Tag Archives: Kingdom of God

Blessed is the kingdom…

Pantocrator OW Hagia SophiaIn The Eucharist, Fr. Alexander Schmemann lays before us the glories of the faith, which “manifests and grants that to which it is directed: the presence among us of the approaching kingdom of God and its unfailing light.” The very Kingdom of God seems to shine directly from the pages of Fr. Alexander’s book into my heart; it feels that way because he brings to mind what I have experienced in our services.

Jesus himself referred to the kingdom as something present on earth when He was among his disciples; as something within us; as something for whose coming we ought to pray in The Lord’s Prayer. Truly the Divine Liturgy is where we both experience heaven and anticipate the fullness of the kingdom to come.

The Orthodox Divine Liturgy, the Eucharist, begins with the announcement, “Blessed is the kingdom of the Father, and of the Son, and of the Holy Spirit, now and ever, and unto ages of ages.”

What does it mean to bless the kingdom? It means that we acknowledge and confess it to be our highest and ultimate value, the object of our desire, our love and our hope. It means that we proclaim it to be the goal of the sacrament — of pilgrimage, ascension, entrance — that now begins. It means that we must focus our attention, our mind, heart and soul, i.e., our whole life, upon that which is the “one thing needful.” Finally, it means that now, already in “this world,” we confirm the possibility of communion with the kingdom, of entrance into its radiance, truth and joy. Each time that Christians “assemble as the Church” they witness before the whole world that Christ is King and Lord, that his kingdom has already been revealed and given to man and that a new and immortal life has begun. This is why the liturgy begins with this solemn confession and doxology of the King who comes now but abides forever and shall reign unto ages of ages.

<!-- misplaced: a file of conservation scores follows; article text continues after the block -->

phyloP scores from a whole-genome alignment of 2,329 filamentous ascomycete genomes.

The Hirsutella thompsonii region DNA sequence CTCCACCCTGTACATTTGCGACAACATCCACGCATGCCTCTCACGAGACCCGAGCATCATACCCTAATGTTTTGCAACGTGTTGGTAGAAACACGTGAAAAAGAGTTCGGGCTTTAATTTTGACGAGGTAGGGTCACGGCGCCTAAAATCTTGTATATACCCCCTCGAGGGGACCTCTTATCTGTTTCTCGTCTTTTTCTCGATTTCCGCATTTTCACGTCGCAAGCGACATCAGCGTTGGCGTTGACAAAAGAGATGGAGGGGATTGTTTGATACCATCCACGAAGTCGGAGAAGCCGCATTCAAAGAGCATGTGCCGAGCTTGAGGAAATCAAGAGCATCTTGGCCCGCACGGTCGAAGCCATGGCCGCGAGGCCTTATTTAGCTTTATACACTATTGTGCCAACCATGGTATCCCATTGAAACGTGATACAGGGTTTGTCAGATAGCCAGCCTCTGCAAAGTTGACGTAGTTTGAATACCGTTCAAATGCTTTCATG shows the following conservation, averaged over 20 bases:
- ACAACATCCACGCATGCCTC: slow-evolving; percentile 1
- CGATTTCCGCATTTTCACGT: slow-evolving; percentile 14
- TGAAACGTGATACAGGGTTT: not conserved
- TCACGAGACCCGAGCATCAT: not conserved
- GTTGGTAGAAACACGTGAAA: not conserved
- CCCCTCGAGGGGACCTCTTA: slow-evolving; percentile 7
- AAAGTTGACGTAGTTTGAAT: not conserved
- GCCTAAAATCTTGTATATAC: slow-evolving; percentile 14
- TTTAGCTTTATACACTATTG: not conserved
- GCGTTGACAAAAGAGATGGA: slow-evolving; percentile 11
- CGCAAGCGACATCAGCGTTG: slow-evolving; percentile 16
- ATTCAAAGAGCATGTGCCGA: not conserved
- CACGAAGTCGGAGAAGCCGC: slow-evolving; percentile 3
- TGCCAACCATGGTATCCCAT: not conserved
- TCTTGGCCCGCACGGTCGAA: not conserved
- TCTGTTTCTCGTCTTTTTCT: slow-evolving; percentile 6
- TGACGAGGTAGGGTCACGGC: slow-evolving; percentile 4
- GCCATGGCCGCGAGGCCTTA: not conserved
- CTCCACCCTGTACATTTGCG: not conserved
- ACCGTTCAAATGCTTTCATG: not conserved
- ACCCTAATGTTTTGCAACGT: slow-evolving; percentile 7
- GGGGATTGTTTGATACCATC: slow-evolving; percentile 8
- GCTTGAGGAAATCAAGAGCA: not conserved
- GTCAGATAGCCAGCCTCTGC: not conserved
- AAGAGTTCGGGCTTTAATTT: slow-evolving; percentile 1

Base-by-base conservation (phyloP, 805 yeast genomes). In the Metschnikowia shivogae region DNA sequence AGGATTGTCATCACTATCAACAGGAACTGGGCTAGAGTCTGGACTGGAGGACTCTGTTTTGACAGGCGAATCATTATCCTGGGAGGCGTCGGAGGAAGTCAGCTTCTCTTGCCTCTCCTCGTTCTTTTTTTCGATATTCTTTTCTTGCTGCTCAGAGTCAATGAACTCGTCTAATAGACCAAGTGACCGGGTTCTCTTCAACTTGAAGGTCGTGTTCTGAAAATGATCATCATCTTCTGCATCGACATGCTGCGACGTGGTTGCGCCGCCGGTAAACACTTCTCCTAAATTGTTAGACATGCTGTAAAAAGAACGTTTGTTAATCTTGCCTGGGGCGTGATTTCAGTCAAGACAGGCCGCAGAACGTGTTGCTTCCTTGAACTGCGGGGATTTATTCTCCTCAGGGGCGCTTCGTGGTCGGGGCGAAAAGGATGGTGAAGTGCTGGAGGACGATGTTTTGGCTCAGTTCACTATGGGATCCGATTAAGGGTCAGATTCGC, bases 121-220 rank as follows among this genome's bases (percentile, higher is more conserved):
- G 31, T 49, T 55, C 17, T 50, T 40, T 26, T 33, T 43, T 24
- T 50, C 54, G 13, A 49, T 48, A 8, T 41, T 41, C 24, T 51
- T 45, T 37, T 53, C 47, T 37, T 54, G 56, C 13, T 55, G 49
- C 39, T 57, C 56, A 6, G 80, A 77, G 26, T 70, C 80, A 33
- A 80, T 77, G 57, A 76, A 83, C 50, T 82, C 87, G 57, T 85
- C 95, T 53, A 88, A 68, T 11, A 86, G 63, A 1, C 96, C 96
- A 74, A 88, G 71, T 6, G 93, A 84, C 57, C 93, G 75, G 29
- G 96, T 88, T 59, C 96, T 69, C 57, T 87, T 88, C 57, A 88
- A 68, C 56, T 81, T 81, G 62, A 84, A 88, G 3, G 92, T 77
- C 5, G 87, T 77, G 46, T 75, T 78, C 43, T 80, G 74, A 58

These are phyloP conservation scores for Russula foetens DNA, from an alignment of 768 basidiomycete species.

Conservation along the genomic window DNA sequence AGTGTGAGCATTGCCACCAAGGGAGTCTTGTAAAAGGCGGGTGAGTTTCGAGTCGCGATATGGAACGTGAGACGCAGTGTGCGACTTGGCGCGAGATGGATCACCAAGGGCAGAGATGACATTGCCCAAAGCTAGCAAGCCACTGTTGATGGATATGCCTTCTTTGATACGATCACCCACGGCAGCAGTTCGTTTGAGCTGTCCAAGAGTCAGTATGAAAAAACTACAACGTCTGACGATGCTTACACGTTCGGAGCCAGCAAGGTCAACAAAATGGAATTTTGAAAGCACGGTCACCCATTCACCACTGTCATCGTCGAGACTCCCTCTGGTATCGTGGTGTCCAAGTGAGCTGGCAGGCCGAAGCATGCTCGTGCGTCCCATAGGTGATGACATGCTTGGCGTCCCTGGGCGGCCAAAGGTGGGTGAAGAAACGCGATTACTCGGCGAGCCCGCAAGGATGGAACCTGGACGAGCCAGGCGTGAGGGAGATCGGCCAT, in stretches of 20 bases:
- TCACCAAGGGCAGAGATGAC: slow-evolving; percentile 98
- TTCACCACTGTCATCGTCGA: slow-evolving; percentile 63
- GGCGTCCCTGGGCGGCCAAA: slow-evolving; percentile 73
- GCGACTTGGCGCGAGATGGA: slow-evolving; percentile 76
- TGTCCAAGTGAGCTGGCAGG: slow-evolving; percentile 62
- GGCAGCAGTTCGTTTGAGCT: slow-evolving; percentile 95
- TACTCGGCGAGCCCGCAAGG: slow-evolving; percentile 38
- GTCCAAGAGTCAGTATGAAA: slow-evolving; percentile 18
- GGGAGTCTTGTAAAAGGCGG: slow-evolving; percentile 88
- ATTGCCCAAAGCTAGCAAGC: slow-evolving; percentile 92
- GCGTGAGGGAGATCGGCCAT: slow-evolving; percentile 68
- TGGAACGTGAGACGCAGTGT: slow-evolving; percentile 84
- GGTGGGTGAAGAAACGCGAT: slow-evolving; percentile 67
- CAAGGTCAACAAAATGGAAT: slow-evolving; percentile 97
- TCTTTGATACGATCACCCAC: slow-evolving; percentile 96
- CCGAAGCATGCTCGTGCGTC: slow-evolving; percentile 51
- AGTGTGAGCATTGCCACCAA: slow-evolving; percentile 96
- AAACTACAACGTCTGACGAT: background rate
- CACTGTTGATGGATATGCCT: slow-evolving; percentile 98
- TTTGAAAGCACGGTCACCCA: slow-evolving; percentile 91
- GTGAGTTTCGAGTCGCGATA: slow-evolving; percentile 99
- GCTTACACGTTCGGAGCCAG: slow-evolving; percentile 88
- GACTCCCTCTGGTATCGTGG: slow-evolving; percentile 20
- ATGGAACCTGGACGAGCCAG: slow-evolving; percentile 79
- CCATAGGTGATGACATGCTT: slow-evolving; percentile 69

– Father Alexander Schmemann

What became of the stowaway.

Only in the 21st century was St. Porphyrios (Bairaktaris) officially recognized a saint by the Orthodox Church. He was born in 1907 and in this brief story of his life it is told that as a young boy he was inspired to go to Mount Athos, and stowed away on a boat to get there.

He wrote a book titled Wounded by Love. Just that phrase speaks something essential to my heart, and sort of sums up for me the example of the saints who shine the Light of the Savior into the world. The book I haven’t read yet, though it is featured in our parish bookstore and when I’m on duty I have once or twice looked inside the cover.

St. Porphyrios’s feast day is December 2, and while I have posted quite a few quotes from him on my blog in the past, I don’t think I have mentioned him on his day until now; here is a word of exhortation from, and to commemorate, this shining elder.

Turn your mind towards Him continually. Learn to love prayer, familiar converse with the Lord. What counts above all is love, passionate love for the Lord, for Christ the Bridegroom. Become worthy of Christ’s love. In order not to live in darkness, turn on the switch of prayer so that divine light may flood your soul. Christ will appear in the depths of your being. There, in the deepest and most inward part, is the Kingdom of God. The Kingdom of God is within you [Luke 17:21].  — St. Porphyrios

[Update next day: I have seen a video just now on YouTube of St. Porphyrios’s life, very well done, with scenes from Greece and stories from many people of his clairvoyance and healings. Fascinating.]